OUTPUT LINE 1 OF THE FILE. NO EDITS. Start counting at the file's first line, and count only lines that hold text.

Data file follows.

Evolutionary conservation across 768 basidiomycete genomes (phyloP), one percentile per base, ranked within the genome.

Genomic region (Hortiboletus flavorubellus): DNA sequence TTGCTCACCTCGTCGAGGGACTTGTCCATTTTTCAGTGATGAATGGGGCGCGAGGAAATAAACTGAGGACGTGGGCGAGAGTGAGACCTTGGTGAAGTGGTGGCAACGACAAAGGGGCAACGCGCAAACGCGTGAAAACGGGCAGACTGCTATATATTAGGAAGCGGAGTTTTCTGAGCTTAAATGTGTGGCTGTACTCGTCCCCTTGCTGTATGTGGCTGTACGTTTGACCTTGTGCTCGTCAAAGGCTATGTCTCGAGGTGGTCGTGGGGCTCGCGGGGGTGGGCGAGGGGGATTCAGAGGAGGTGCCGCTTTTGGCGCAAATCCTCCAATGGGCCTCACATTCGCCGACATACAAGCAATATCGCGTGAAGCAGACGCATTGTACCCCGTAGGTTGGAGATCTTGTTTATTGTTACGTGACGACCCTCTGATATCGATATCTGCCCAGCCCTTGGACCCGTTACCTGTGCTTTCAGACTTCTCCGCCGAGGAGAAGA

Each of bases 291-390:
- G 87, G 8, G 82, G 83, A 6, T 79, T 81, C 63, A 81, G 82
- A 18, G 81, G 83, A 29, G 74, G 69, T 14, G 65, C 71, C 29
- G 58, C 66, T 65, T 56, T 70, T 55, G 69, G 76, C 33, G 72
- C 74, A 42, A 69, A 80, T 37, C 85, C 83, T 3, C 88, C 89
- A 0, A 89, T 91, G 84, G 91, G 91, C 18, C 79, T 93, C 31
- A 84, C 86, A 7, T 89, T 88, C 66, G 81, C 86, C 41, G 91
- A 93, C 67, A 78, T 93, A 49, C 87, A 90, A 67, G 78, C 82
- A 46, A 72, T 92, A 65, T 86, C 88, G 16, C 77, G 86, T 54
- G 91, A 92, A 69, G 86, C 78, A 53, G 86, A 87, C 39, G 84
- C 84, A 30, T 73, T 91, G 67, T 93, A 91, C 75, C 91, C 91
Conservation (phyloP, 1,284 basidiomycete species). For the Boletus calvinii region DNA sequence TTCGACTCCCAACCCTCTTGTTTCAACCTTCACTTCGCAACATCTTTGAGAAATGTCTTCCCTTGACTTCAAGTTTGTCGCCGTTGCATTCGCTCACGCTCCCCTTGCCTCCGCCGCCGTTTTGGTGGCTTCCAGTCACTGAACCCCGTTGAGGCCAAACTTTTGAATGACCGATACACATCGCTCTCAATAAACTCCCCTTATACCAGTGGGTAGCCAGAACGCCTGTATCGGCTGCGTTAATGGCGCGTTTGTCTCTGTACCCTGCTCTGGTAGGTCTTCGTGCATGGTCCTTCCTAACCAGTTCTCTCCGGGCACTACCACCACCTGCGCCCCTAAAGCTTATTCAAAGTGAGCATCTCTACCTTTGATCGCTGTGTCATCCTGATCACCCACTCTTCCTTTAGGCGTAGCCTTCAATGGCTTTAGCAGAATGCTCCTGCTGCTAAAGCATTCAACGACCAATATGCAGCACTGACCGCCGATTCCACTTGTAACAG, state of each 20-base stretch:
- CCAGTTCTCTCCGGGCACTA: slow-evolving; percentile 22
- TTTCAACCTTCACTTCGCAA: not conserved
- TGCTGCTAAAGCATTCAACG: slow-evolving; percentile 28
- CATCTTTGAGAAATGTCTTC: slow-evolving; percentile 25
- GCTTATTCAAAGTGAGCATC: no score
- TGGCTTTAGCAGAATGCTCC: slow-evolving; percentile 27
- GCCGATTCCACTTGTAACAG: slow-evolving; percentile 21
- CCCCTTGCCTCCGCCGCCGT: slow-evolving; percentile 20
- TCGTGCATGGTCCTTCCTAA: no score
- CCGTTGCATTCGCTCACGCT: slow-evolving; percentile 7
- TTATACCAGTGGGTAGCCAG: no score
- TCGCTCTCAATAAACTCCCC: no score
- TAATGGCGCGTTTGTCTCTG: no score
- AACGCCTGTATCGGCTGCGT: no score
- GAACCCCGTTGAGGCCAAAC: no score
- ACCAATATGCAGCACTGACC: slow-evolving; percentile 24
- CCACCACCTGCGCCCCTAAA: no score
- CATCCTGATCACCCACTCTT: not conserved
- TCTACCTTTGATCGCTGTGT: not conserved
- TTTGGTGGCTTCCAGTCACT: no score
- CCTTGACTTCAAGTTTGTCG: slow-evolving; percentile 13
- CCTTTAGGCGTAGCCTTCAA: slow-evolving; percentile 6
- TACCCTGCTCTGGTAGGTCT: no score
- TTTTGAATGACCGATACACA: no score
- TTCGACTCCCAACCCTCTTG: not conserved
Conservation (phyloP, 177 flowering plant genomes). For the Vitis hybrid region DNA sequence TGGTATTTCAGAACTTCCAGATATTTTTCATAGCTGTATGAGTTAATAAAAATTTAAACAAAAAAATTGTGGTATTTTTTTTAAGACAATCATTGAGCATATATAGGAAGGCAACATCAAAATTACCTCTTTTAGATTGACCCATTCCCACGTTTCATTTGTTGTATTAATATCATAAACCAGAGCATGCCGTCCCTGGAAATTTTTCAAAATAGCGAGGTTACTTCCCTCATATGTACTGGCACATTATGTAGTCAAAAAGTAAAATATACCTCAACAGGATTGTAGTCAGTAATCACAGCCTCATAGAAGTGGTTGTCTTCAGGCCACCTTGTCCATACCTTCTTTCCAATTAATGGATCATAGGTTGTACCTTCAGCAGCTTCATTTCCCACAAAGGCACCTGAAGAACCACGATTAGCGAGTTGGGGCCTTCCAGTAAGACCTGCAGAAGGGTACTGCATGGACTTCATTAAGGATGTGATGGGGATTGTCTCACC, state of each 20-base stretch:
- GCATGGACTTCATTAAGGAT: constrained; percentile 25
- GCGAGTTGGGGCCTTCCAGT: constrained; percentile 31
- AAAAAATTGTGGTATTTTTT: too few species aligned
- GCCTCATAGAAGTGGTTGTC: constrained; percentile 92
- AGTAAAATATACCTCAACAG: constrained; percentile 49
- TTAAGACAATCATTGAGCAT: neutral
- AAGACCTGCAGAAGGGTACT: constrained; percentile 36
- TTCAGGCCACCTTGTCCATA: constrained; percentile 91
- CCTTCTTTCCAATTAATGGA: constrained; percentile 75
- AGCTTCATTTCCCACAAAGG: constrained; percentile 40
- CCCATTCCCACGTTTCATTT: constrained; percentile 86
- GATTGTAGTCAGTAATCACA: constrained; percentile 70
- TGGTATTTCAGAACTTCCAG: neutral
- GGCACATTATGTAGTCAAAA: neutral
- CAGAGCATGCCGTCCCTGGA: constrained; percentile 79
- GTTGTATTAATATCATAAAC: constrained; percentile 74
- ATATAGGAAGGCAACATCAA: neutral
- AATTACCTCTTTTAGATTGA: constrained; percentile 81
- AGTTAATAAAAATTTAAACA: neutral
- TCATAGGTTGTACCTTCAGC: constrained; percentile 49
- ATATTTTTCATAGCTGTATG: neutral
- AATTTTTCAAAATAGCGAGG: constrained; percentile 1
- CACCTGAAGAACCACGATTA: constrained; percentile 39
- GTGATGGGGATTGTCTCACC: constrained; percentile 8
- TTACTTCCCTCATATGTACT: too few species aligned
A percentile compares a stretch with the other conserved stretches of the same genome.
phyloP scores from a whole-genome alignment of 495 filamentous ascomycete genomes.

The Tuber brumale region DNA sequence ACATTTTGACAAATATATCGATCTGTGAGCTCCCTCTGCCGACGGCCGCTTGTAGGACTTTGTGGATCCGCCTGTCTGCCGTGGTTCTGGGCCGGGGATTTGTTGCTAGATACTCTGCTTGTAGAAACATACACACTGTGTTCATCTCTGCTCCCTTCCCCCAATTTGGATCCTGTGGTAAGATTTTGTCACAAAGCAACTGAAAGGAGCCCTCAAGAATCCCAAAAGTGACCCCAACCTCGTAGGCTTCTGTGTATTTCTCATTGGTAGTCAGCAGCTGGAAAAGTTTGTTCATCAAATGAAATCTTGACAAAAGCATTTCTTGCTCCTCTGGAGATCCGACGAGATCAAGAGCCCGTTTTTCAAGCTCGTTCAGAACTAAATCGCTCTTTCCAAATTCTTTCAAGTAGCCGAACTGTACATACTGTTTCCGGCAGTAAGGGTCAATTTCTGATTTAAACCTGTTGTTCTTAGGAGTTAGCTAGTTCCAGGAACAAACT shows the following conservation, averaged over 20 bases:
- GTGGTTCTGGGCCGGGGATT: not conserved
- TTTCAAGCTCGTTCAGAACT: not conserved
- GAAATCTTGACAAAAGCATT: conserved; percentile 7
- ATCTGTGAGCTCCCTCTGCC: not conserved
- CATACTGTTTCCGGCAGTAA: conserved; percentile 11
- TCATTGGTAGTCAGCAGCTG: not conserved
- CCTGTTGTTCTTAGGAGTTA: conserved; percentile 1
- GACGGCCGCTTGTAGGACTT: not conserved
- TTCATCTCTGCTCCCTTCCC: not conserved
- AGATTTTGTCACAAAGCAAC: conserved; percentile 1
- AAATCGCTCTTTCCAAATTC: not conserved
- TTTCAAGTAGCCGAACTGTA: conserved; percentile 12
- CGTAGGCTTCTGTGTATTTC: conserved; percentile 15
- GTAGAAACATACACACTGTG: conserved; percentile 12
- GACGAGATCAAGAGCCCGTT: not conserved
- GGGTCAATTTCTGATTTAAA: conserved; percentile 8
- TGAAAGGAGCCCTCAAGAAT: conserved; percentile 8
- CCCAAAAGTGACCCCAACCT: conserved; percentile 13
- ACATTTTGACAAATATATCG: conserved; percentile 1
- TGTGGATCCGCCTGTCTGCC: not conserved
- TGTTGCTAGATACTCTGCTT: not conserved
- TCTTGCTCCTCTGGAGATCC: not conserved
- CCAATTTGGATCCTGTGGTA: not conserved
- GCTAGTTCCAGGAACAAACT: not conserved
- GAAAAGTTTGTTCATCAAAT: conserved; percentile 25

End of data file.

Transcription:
Evolutionary conservation across 768 basidiomycete genomes (phyloP), one percentile per base, ranked within the genome.